The remaining of this thesis is organized as follows. Chapter Fountain Codes under Maximum Likelihood Decoding provides some preliminaries on erasure channels, block codes and fountain codes. The two main classes of fountain codes, LT and Raptor codes are introduced in Chapter Fountain Codes under Maximum Likelihood Decoding. In Chapter Fountain Codes under Maximum Likelihood Decoding LT codes under inactivation decoding are considered. The main contribution of this chapter is an analysis of the decoding complexity of LT codes under inactivation decoding using a dynamical programming approach. Chapter Fountain Codes under Maximum Likelihood Decoding focuses on Raptor codes under inactivation decoding. First, an upper bound on the probability of decoding failure of Raptor codes under ML decoding is presented. Then, a heuristic analysis of inactivation decoding is presented that provides an approximation of the number of inactivations. Chapter Fountain Codes under Maximum Likelihood Decoding contains several results related to the distance spectrum of an ensemble of fixed-rate Raptor codes. In Chapter Fountain Codes under Maximum Likelihood Decoding a novel fountain coding scheme is presented that consists of a parallel concatenation of a linear block code with a linear random fountain code (LRFC). This scheme is particularly interesting when the outer code is a maximum distance separable (MDS) code. Some concluding remarks are presented in Chapter Fountain Codes under Maximum Likelihood Decoding. Appendix Fountain Codes under Maximum Likelihood Decoding contains a comparison of the performance of the different inactivation techniques used in practice. Finally, Appendix Fountain Codes under Maximum Likelihood Decoding contains some proofs that were omitted from Chapters Fountain Codes under Maximum Likelihood Decoding and Fountain Codes under Maximum Likelihood Decoding.
Chapter \thechapter Background
Everything should be made as simple as possible, but not simpler.
In this chapter we briefly introduce the communication channels that are considered in this thesis. Concretely, we present three different channels, the binary erasure channel (BEC), the -ary erasure channel (QEC) and the packet erasure channel. We then present some basic concepts related to block codes and fountain codes. Finally, the notation used in the thesis is described.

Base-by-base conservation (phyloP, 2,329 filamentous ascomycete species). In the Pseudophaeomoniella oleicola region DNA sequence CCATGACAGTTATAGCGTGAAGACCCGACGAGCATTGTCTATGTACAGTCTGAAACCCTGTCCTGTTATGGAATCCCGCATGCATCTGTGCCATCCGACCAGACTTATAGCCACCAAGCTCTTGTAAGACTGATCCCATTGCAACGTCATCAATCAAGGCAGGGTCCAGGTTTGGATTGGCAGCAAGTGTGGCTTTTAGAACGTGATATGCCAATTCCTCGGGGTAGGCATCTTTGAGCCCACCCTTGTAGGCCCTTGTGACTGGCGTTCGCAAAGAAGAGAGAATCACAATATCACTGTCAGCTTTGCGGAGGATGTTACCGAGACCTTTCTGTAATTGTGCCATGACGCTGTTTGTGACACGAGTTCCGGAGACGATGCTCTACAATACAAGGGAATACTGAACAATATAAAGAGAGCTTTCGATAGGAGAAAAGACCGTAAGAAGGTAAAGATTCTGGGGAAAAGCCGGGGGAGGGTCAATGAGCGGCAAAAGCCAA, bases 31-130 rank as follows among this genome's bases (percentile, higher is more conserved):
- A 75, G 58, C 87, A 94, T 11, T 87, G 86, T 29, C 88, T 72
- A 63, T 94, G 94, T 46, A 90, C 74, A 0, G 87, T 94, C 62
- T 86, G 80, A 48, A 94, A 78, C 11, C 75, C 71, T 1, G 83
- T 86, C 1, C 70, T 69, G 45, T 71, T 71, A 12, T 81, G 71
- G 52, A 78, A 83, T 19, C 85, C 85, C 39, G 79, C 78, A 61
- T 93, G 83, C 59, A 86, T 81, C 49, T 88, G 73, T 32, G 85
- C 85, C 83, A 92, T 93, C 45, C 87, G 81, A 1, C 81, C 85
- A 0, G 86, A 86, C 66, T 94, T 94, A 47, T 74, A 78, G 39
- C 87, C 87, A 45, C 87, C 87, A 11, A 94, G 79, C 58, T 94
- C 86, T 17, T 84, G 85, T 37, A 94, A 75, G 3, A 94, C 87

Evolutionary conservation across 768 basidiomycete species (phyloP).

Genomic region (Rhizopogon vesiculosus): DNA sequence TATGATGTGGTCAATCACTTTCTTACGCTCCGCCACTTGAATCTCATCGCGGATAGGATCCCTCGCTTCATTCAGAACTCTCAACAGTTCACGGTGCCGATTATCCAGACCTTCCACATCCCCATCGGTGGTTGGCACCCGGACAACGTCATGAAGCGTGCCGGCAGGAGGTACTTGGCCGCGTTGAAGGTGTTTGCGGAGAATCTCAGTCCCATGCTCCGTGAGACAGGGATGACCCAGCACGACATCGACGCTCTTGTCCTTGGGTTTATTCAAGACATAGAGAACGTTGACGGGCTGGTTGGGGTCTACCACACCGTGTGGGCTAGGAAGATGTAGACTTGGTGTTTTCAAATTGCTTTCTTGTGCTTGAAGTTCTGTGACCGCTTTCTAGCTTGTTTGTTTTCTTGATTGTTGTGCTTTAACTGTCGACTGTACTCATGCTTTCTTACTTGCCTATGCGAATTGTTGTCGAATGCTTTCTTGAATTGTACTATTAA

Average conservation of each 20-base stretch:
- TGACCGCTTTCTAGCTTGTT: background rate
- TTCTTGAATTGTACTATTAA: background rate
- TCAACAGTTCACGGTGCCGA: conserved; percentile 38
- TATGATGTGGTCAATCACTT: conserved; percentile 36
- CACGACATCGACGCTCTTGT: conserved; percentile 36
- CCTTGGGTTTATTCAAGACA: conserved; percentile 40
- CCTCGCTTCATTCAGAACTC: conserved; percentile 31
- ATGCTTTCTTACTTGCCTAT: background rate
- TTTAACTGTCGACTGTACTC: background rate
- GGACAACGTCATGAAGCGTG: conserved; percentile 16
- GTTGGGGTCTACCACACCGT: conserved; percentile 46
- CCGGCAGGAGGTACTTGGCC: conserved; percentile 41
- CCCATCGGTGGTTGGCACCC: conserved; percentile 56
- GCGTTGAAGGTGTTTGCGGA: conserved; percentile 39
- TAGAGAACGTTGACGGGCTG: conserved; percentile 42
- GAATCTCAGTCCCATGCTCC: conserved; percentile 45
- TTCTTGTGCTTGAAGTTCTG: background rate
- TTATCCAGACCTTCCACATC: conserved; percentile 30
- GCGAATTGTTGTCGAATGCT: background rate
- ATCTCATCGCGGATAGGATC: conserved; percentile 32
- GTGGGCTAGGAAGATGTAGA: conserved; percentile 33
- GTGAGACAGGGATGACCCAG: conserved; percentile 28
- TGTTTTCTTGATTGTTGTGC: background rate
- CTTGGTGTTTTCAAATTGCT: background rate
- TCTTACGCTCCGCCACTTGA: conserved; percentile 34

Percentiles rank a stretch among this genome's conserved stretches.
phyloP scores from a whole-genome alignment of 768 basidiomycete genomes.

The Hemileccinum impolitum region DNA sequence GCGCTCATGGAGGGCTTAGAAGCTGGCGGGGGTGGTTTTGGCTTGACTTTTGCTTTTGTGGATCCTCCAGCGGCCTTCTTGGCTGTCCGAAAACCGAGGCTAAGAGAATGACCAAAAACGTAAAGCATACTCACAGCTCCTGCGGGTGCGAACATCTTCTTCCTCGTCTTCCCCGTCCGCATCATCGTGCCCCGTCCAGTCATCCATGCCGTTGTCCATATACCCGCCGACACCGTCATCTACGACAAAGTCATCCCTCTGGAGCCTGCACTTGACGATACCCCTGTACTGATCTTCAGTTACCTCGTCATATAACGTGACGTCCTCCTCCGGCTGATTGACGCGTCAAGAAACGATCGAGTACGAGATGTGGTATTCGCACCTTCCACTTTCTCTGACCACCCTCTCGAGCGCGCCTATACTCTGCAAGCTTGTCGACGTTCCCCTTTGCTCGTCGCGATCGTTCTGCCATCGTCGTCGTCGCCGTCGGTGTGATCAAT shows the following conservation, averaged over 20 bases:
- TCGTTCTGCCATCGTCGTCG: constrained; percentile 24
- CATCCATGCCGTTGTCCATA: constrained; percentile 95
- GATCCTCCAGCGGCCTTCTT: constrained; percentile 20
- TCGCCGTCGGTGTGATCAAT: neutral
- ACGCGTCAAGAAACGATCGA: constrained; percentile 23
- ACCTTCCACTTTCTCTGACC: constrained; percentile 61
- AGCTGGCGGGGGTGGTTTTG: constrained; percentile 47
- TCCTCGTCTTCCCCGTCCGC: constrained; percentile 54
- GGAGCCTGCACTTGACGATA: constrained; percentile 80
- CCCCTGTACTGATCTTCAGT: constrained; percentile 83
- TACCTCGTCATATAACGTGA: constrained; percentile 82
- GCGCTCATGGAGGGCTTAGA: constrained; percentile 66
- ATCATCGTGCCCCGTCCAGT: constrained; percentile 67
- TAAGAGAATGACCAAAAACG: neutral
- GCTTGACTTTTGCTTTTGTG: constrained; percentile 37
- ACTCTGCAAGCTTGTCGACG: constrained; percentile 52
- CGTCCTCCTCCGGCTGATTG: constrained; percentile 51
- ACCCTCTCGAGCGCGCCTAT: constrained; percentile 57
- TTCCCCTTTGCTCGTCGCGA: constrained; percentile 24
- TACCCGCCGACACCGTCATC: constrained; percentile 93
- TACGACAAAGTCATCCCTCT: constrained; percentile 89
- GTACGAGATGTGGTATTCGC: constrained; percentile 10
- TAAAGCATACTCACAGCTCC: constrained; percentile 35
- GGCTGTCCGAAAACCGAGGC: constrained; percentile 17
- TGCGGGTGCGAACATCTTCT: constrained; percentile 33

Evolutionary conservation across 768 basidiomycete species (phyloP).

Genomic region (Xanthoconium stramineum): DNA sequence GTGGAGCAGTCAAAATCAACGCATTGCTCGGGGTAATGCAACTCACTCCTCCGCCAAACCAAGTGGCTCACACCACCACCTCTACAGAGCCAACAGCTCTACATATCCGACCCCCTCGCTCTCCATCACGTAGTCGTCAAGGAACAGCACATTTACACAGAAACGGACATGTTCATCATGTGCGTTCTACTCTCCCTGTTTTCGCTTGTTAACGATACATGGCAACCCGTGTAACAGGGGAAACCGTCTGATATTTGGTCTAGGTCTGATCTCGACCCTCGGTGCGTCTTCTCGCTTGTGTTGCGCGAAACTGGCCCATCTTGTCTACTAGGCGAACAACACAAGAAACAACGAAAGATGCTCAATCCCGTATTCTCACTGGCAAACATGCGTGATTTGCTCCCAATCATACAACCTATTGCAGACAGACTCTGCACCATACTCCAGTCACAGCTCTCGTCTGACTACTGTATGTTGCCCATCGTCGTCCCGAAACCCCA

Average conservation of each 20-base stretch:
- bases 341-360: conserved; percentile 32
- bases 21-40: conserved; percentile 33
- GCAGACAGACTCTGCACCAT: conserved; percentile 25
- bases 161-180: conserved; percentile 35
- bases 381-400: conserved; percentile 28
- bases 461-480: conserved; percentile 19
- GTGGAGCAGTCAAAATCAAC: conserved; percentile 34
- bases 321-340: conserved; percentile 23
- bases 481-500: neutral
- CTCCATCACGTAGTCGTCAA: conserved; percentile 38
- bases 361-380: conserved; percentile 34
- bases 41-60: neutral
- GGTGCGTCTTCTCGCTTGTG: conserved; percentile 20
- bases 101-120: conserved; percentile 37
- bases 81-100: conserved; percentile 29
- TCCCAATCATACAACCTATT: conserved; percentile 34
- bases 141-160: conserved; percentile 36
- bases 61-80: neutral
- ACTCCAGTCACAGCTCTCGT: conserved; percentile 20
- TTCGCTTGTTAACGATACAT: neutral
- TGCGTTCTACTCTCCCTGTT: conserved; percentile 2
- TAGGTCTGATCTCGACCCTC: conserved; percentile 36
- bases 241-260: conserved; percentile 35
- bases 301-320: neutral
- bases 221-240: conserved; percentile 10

1 Channel Models
1.1 The Memoryless Binary Erasure Channel
The memoryless binary erasure channel (BEC) Elias55:2noisy () is a communication channel with a binary input alphabet and a ternary output alphabet , as depicted in Figure 1. The symbol “” denotes an erasure. Let be the random variable associated to the input of the channel and be the random variable associated with the output of the channel. The transition probabilities of the channel are:
When the symbols “” or “” are received there is no uncertainty about the symbol transmitted. However, when symbol “” is received the receiver does not know which symbol was transmitted.
The capacity of the BEC is
and it is attained with uniformly distributed.
1.2 The -ary Erasure Channel
The -ary erasure channel (QEC) is a communication channel with a q-ary input alphabet and an output alphabet of cardinality , , as depicted in Figure 2. Again, symbol “” denotes an erasure. Let be the random variable associated to the input of the channel and be the random variable associated to the output of the channel. The transition probabilities of the channel are:
The capacity of the QEC is
The capacity is attained with uniformly distributed in .
1.3 The Packet Erasure Channel
The packet erasure channel is a communication channel in which the input is a packet, that is, an array of symbols belonging to the alphabet , i.e. . Similarly to the BEC and QEC, in the packet erasure channel at the output the input is received error free with probability , and an erasure is received with probability .
Furthermore, all coding methods and performance bounds from the BEC can be applied to the packet erasure channel with slight modifications.
The packet erasure channel has a great practical importance. For example, let us consider a satellite or terrestrial communication link. The data to be transmitted is usually split into packets and each of these packets is transmitted using a channel code at the physical layer. At the receiver side, channel decoding is performed at the physical layer in order to correct the errors introduced by the (physical) channel. After channel decoding some residual errors might still be present. At this stage error detection is carried out and packets containing errors are marked as erased (discarded). It is easy to see how, under the assumption of perfect error detection, the upper layers can abstract the behavior of the lower layers as a packet erasure channel.